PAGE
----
Re: Is Levi-Strauss essential? was It still works? Avoid it anyway.
Tue, 14 Jan 1997 08:20:32 GMT
In article <email@example.com>, firstname.lastname@example.org (Dan Goodman) wrote:
> In article <email@example.com>,
> Chad Ryan Thomas <firstname.lastname@example.org> wrote:
> >Seriously, though, if you don't buy Levi-Strauss, you can't buy the majority
> >of modern thought on the structure and function of human culture. If you
> >throw that out, you no longer have ethnographic analogy to help you
> >understand alien cultures, and then a whole slew of bad things start to
> >happen. (Again, this is just my take on it, and I've found several people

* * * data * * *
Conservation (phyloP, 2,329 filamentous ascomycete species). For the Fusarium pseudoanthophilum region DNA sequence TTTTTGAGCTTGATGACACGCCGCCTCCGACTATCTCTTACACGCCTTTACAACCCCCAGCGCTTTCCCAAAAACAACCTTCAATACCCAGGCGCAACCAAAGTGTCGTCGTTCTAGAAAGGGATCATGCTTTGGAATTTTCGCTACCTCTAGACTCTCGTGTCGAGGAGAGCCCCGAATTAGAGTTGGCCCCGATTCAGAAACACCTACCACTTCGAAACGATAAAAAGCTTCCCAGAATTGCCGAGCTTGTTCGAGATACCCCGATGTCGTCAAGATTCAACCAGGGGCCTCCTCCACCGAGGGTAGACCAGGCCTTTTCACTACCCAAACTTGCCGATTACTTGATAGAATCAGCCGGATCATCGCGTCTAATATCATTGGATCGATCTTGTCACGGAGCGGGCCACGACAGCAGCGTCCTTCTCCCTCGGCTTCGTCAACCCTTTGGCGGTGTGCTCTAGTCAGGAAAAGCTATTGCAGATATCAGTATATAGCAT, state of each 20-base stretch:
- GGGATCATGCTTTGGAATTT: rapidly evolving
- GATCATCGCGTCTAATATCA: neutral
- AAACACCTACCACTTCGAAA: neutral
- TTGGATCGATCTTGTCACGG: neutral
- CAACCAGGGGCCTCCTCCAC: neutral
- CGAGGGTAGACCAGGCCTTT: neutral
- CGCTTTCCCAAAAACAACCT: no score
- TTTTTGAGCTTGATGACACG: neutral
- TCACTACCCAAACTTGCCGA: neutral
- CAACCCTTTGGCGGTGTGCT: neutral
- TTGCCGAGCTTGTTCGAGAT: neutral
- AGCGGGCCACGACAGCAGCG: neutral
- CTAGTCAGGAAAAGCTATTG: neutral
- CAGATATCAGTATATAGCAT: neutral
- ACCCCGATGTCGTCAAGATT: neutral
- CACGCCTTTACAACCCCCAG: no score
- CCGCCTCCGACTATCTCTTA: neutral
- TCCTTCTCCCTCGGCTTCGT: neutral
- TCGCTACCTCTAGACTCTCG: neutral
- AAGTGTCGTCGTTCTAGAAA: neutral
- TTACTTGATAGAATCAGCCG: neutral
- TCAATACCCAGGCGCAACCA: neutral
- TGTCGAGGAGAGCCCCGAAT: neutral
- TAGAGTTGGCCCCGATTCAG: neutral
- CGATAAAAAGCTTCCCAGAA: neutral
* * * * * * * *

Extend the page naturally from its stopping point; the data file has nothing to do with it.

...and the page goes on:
> >on the 'net who think differently with quite a conviction. So please don't
> >think I'm trying to impose my views on you.)
> Question for sci.anthropology -- is this an accurate assessment of
> Levi-Strauss's place in anthropology (and related disciplines)?
Can't speak for anthropology, but can for a related discipline:
comparative religion. In these parts L-S is rather out-of-date, and has
mostly been discarded in favor of more flexible (and less overtly
dogmatic) theories of culture. There are still a few ardent
structuralists out there, but they're increasingly isolated from the
mainstream. Not that that is necessarily a bad thing, but there's an
answer to your question.
As for myself, I tend to begin with structuralism's questions and end with
entirely different answers.
The University of Chicago
a .sig-free zone